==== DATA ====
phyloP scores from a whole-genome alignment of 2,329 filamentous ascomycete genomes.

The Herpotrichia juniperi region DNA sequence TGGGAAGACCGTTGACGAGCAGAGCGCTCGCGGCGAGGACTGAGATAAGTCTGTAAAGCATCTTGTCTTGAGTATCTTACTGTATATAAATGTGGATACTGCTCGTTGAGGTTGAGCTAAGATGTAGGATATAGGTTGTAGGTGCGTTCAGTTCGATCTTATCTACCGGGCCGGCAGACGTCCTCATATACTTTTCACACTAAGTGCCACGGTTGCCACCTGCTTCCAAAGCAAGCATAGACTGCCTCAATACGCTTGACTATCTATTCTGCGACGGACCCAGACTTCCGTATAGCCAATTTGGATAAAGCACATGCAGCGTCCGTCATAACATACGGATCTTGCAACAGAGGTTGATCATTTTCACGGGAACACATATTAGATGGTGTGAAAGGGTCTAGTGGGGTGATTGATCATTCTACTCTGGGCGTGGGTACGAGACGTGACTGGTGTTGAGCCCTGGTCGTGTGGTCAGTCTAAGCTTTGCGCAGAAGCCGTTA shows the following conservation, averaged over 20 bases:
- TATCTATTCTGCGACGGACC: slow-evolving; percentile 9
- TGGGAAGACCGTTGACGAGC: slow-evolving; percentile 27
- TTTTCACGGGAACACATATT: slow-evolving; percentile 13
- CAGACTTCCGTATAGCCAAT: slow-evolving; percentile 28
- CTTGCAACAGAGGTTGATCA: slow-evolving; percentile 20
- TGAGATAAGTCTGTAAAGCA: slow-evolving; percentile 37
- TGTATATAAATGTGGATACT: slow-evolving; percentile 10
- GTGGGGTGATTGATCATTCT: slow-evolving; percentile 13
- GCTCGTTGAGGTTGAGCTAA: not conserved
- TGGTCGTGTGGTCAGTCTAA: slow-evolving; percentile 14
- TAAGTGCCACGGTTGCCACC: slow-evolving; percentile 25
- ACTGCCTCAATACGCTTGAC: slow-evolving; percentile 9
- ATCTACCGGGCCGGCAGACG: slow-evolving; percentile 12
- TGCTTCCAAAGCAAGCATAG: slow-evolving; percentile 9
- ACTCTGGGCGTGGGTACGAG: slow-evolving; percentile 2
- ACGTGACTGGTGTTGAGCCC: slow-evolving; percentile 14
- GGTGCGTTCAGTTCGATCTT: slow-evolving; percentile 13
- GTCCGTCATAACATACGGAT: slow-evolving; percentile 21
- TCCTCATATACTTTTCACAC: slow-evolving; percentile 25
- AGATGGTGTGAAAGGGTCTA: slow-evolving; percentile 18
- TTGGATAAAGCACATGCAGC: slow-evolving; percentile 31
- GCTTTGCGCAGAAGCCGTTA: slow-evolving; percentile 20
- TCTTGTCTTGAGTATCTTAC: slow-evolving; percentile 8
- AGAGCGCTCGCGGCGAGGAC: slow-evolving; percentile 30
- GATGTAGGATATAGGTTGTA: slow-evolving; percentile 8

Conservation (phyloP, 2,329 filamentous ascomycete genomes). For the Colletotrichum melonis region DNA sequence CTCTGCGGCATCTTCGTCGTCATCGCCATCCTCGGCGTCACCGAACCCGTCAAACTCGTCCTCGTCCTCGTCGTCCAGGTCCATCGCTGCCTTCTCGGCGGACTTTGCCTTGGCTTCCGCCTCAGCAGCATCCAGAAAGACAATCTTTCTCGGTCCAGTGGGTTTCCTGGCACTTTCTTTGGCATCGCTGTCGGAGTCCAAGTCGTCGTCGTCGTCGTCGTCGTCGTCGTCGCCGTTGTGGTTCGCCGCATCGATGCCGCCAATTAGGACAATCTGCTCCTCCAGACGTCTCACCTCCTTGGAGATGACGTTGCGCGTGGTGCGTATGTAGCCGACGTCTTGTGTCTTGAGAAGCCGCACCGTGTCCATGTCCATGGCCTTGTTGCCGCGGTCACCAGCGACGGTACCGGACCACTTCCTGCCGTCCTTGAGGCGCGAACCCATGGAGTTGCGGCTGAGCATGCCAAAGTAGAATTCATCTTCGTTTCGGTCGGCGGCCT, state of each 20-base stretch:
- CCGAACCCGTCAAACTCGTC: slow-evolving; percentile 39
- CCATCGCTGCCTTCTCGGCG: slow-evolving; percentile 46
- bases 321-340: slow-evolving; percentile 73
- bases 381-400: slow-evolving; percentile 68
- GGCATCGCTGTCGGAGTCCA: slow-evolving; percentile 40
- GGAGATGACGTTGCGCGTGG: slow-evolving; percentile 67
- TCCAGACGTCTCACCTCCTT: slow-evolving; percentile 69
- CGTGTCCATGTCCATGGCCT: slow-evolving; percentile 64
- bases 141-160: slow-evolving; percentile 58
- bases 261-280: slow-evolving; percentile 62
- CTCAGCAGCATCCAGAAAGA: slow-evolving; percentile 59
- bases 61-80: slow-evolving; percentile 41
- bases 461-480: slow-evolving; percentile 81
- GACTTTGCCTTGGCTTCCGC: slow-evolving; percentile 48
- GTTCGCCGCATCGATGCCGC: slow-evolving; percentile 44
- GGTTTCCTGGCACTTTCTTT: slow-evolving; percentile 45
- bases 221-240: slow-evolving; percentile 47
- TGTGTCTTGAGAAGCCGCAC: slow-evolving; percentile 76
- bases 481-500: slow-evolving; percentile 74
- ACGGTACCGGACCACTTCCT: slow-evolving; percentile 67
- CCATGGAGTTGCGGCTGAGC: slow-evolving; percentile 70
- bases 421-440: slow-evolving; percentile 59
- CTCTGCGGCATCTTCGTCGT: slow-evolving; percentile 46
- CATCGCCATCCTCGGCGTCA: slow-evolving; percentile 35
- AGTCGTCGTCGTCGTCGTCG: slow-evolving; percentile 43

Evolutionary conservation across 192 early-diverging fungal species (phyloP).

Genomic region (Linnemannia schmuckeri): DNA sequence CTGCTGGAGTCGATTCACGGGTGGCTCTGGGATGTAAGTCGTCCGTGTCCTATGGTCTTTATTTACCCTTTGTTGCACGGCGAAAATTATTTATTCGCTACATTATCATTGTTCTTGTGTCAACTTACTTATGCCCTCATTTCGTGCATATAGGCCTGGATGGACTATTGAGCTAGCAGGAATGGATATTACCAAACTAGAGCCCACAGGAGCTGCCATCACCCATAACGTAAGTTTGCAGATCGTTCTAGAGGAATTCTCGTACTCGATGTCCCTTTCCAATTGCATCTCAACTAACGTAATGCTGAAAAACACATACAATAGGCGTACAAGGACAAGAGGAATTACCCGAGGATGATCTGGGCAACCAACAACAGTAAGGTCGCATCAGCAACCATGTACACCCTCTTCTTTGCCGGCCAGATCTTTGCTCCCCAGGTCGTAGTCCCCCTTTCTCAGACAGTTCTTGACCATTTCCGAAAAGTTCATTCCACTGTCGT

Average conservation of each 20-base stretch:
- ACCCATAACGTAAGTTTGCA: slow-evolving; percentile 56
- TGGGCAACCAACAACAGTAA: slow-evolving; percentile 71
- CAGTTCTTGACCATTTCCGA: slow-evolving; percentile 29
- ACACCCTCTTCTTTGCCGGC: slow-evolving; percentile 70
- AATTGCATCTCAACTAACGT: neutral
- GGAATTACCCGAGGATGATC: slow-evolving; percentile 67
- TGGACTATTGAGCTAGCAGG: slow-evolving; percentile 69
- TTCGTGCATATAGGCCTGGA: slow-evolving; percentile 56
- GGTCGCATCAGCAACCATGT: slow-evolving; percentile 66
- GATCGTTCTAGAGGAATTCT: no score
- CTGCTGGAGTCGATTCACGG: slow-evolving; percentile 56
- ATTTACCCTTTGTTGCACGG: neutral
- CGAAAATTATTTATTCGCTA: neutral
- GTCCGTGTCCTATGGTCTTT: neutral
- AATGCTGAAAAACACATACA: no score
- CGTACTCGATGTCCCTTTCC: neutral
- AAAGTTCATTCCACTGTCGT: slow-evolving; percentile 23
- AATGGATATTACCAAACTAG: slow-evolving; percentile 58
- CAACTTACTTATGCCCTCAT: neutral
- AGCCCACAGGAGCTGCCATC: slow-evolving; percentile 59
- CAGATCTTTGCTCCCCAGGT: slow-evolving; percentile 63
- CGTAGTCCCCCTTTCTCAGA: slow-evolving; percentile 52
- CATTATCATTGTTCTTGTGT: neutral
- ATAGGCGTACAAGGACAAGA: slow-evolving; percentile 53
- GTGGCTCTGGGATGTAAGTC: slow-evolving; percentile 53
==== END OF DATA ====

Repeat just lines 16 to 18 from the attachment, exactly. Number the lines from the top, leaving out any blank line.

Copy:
- TGCTTCCAAAGCAAGCATAG: slow-evolving; percentile 9
- ACTCTGGGCGTGGGTACGAG: slow-evolving; percentile 2
- ACGTGACTGGTGTTGAGCCC: slow-evolving; percentile 14